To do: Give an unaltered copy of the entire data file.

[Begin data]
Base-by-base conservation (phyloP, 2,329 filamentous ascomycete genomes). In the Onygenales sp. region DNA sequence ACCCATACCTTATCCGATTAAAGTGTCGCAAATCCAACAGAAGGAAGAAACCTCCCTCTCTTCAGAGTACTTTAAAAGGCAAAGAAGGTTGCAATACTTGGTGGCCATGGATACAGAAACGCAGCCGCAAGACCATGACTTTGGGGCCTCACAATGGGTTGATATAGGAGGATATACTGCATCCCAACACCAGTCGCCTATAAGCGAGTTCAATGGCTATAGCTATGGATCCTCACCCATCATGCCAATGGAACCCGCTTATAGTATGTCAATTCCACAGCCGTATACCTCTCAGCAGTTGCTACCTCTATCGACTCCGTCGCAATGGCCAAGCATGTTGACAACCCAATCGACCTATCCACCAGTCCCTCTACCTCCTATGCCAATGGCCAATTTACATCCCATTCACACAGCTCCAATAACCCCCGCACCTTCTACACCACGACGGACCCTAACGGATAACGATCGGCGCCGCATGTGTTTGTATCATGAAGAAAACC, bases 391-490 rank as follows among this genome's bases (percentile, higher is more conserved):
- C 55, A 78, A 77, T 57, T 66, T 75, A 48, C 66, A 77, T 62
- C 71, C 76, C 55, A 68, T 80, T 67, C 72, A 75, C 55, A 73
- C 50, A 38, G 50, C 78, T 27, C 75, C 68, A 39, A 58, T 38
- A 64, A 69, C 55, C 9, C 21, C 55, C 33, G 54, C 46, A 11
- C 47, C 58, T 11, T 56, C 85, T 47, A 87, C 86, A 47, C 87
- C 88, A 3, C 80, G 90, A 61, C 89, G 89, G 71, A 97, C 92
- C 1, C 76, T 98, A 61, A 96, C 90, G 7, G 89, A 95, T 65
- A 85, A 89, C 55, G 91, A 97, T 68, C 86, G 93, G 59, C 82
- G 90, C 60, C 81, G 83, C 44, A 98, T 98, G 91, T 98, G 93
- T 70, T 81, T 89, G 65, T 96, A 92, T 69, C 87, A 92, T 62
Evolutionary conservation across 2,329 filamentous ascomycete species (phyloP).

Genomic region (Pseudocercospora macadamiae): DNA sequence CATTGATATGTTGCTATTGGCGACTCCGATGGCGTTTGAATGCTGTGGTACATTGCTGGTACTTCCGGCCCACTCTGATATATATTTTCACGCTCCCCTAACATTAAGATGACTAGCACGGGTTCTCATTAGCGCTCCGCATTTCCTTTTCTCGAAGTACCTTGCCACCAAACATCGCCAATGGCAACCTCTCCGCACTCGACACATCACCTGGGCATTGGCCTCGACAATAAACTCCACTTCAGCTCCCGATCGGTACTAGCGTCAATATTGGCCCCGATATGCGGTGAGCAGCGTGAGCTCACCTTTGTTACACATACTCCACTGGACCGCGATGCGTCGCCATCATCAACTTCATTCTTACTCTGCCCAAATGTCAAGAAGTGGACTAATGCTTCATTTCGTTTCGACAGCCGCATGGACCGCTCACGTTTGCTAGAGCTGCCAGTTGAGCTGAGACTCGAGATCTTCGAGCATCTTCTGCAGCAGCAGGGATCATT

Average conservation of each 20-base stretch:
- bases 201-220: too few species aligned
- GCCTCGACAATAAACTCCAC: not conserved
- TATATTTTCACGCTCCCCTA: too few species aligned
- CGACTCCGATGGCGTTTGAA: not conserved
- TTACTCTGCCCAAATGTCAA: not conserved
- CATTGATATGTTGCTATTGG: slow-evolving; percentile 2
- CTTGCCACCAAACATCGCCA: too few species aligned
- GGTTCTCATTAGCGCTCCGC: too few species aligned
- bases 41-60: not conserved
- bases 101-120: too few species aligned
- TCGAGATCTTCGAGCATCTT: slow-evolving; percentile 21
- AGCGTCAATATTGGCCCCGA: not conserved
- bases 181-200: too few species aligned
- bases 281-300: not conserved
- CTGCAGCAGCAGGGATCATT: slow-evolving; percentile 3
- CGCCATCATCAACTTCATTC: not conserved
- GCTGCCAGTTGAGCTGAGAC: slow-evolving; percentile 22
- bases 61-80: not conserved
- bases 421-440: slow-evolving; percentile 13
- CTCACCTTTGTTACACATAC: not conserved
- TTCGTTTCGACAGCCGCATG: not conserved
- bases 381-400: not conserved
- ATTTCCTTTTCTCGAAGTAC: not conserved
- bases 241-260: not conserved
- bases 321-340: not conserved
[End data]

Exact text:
Base-by-base conservation (phyloP, 2,329 filamentous ascomycete genomes). In the Onygenales sp. region DNA sequence ACCCATACCTTATCCGATTAAAGTGTCGCAAATCCAACAGAAGGAAGAAACCTCCCTCTCTTCAGAGTACTTTAAAAGGCAAAGAAGGTTGCAATACTTGGTGGCCATGGATACAGAAACGCAGCCGCAAGACCATGACTTTGGGGCCTCACAATGGGTTGATATAGGAGGATATACTGCATCCCAACACCAGTCGCCTATAAGCGAGTTCAATGGCTATAGCTATGGATCCTCACCCATCATGCCAATGGAACCCGCTTATAGTATGTCAATTCCACAGCCGTATACCTCTCAGCAGTTGCTACCTCTATCGACTCCGTCGCAATGGCCAAGCATGTTGACAACCCAATCGACCTATCCACCAGTCCCTCTACCTCCTATGCCAATGGCCAATTTACATCCCATTCACACAGCTCCAATAACCCCCGCACCTTCTACACCACGACGGACCCTAACGGATAACGATCGGCGCCGCATGTGTTTGTATCATGAAGAAAACC, bases 391-490 rank as follows among this genome's bases (percentile, higher is more conserved):
- C 55, A 78, A 77, T 57, T 66, T 75, A 48, C 66, A 77, T 62
- C 71, C 76, C 55, A 68, T 80, T 67, C 72, A 75, C 55, A 73
- C 50, A 38, G 50, C 78, T 27, C 75, C 68, A 39, A 58, T 38
- A 64, A 69, C 55, C 9, C 21, C 55, C 33, G 54, C 46, A 11
- C 47, C 58, T 11, T 56, C 85, T 47, A 87, C 86, A 47, C 87
- C 88, A 3, C 80, G 90, A 61, C 89, G 89, G 71, A 97, C 92
- C 1, C 76, T 98, A 61, A 96, C 90, G 7, G 89, A 95, T 65
- A 85, A 89, C 55, G 91, A 97, T 68, C 86, G 93, G 59, C 82
- G 90, C 60, C 81, G 83, C 44, A 98, T 98, G 91, T 98, G 93
- T 70, T 81, T 89, G 65, T 96, A 92, T 69, C 87, A 92, T 62
Evolutionary conservation across 2,329 filamentous ascomycete species (phyloP).

Genomic region (Pseudocercospora macadamiae): DNA sequence CATTGATATGTTGCTATTGGCGACTCCGATGGCGTTTGAATGCTGTGGTACATTGCTGGTACTTCCGGCCCACTCTGATATATATTTTCACGCTCCCCTAACATTAAGATGACTAGCACGGGTTCTCATTAGCGCTCCGCATTTCCTTTTCTCGAAGTACCTTGCCACCAAACATCGCCAATGGCAACCTCTCCGCACTCGACACATCACCTGGGCATTGGCCTCGACAATAAACTCCACTTCAGCTCCCGATCGGTACTAGCGTCAATATTGGCCCCGATATGCGGTGAGCAGCGTGAGCTCACCTTTGTTACACATACTCCACTGGACCGCGATGCGTCGCCATCATCAACTTCATTCTTACTCTGCCCAAATGTCAAGAAGTGGACTAATGCTTCATTTCGTTTCGACAGCCGCATGGACCGCTCACGTTTGCTAGAGCTGCCAGTTGAGCTGAGACTCGAGATCTTCGAGCATCTTCTGCAGCAGCAGGGATCATT

Average conservation of each 20-base stretch:
- bases 201-220: too few species aligned
- GCCTCGACAATAAACTCCAC: not conserved
- TATATTTTCACGCTCCCCTA: too few species aligned
- CGACTCCGATGGCGTTTGAA: not conserved
- TTACTCTGCCCAAATGTCAA: not conserved
- CATTGATATGTTGCTATTGG: slow-evolving; percentile 2
- CTTGCCACCAAACATCGCCA: too few species aligned
- GGTTCTCATTAGCGCTCCGC: too few species aligned
- bases 41-60: not conserved
- bases 101-120: too few species aligned
- TCGAGATCTTCGAGCATCTT: slow-evolving; percentile 21
- AGCGTCAATATTGGCCCCGA: not conserved
- bases 181-200: too few species aligned
- bases 281-300: not conserved
- CTGCAGCAGCAGGGATCATT: slow-evolving; percentile 3
- CGCCATCATCAACTTCATTC: not conserved
- GCTGCCAGTTGAGCTGAGAC: slow-evolving; percentile 22
- bases 61-80: not conserved
- bases 421-440: slow-evolving; percentile 13
- CTCACCTTTGTTACACATAC: not conserved
- TTCGTTTCGACAGCCGCATG: not conserved
- bases 381-400: not conserved
- ATTTCCTTTTCTCGAAGTAC: not conserved
- bases 241-260: not conserved
- bases 321-340: not conserved